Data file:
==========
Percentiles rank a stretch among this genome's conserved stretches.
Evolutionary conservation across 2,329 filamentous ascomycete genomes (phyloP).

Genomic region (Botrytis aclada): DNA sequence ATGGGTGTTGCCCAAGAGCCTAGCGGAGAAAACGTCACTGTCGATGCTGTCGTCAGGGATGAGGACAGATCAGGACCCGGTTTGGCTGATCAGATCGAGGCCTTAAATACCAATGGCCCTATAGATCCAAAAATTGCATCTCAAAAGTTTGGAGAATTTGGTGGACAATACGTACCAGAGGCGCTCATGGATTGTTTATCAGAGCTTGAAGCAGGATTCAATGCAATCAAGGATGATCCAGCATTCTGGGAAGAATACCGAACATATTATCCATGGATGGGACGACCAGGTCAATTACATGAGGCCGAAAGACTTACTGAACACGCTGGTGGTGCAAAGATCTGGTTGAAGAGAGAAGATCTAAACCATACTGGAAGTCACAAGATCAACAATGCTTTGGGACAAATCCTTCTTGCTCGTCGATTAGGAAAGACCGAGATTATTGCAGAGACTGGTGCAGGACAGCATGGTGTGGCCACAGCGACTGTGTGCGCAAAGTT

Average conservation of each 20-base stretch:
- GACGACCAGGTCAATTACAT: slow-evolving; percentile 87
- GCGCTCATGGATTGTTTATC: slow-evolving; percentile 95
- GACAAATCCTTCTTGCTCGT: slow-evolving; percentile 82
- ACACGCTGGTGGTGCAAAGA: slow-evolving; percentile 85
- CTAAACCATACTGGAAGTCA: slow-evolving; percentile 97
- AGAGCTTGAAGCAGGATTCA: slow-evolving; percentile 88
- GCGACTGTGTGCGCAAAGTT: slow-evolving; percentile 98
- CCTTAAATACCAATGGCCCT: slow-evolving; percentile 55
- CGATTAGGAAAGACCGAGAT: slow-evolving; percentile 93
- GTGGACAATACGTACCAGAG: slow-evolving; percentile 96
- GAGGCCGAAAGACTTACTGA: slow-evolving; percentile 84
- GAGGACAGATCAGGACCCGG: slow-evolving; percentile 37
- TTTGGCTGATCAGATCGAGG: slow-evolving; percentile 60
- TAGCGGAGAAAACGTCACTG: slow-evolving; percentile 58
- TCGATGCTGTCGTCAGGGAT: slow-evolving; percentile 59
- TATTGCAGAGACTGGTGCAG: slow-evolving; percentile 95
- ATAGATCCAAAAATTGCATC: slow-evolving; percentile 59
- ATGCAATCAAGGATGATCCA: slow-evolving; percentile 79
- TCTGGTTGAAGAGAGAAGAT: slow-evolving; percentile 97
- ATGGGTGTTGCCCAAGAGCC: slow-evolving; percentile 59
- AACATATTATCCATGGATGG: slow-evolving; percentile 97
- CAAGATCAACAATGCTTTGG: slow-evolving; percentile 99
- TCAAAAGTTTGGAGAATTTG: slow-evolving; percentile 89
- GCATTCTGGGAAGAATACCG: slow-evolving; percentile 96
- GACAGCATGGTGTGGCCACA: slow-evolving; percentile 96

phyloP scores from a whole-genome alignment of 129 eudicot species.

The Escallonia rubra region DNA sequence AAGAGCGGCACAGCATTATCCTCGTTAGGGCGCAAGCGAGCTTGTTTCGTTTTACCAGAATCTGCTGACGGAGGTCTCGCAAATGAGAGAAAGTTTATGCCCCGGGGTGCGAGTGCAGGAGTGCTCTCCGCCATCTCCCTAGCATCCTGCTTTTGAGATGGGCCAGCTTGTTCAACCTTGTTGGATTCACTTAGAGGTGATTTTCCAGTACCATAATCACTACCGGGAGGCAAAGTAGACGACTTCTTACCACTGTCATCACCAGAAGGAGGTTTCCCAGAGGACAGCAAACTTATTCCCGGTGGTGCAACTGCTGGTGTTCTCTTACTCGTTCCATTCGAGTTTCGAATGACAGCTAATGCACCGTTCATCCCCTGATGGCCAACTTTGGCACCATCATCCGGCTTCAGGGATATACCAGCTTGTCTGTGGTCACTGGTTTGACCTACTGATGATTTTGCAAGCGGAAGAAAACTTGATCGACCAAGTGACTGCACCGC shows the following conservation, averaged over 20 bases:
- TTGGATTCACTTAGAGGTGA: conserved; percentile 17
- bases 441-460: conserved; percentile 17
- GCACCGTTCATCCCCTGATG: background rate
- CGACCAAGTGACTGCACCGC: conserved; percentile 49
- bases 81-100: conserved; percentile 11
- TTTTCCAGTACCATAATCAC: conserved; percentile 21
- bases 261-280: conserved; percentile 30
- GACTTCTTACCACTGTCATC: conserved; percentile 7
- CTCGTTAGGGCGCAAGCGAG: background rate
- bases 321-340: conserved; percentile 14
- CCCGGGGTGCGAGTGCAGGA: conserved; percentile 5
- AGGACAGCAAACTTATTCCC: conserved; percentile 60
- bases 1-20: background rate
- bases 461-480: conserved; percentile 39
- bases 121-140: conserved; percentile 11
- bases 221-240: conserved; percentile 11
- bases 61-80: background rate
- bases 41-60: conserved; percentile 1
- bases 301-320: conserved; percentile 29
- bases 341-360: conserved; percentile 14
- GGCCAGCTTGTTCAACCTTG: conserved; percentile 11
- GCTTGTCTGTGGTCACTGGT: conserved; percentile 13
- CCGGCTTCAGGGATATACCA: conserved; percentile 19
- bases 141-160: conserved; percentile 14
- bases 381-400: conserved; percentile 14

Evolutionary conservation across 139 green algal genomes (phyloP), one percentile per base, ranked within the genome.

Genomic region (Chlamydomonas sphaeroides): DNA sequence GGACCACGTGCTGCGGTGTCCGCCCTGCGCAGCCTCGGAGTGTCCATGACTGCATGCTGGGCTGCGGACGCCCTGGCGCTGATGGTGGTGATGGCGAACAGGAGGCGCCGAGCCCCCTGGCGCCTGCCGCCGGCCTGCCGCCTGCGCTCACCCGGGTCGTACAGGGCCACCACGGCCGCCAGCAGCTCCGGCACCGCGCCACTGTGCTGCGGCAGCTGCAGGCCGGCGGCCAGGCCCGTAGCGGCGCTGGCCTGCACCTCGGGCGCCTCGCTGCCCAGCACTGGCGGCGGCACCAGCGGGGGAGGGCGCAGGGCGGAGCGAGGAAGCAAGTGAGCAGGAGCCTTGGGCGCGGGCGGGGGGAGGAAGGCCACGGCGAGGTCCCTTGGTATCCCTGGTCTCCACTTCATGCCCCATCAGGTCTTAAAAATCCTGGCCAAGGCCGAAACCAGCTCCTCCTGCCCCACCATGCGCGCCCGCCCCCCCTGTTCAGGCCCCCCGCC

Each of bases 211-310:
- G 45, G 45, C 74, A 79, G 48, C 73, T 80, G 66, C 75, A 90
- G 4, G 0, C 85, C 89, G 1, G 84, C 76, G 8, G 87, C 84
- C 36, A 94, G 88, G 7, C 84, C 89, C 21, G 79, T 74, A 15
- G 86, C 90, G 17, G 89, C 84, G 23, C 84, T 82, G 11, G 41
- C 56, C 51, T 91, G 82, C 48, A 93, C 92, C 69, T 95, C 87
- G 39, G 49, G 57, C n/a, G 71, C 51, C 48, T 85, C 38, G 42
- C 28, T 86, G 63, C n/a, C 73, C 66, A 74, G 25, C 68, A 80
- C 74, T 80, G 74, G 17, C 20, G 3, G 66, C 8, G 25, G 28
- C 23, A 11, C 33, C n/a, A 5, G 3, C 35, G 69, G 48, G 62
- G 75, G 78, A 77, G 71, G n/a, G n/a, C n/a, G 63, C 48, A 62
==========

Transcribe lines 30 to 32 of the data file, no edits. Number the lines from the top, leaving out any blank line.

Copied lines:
phyloP scores from a whole-genome alignment of 129 eudicot species.

The Escallonia rubra region DNA sequence AAGAGCGGCACAGCATTATCCTCGTTAGGGCGCAAGCGAGCTTGTTTCGTTTTACCAGAATCTGCTGACGGAGGTCTCGCAAATGAGAGAAAGTTTATGCCCCGGGGTGCGAGTGCAGGAGTGCTCTCCGCCATCTCCCTAGCATCCTGCTTTTGAGATGGGCCAGCTTGTTCAACCTTGTTGGATTCACTTAGAGGTGATTTTCCAGTACCATAATCACTACCGGGAGGCAAAGTAGACGACTTCTTACCACTGTCATCACCAGAAGGAGGTTTCCCAGAGGACAGCAAACTTATTCCCGGTGGTGCAACTGCTGGTGTTCTCTTACTCGTTCCATTCGAGTTTCGAATGACAGCTAATGCACCGTTCATCCCCTGATGGCCAACTTTGGCACCATCATCCGGCTTCAGGGATATACCAGCTTGTCTGTGGTCACTGGTTTGACCTACTGATGATTTTGCAAGCGGAAGAAAACTTGATCGACCAAGTGACTGCACCGC shows the following conservation, averaged over 20 bases:
- TTGGATTCACTTAGAGGTGA: conserved; percentile 17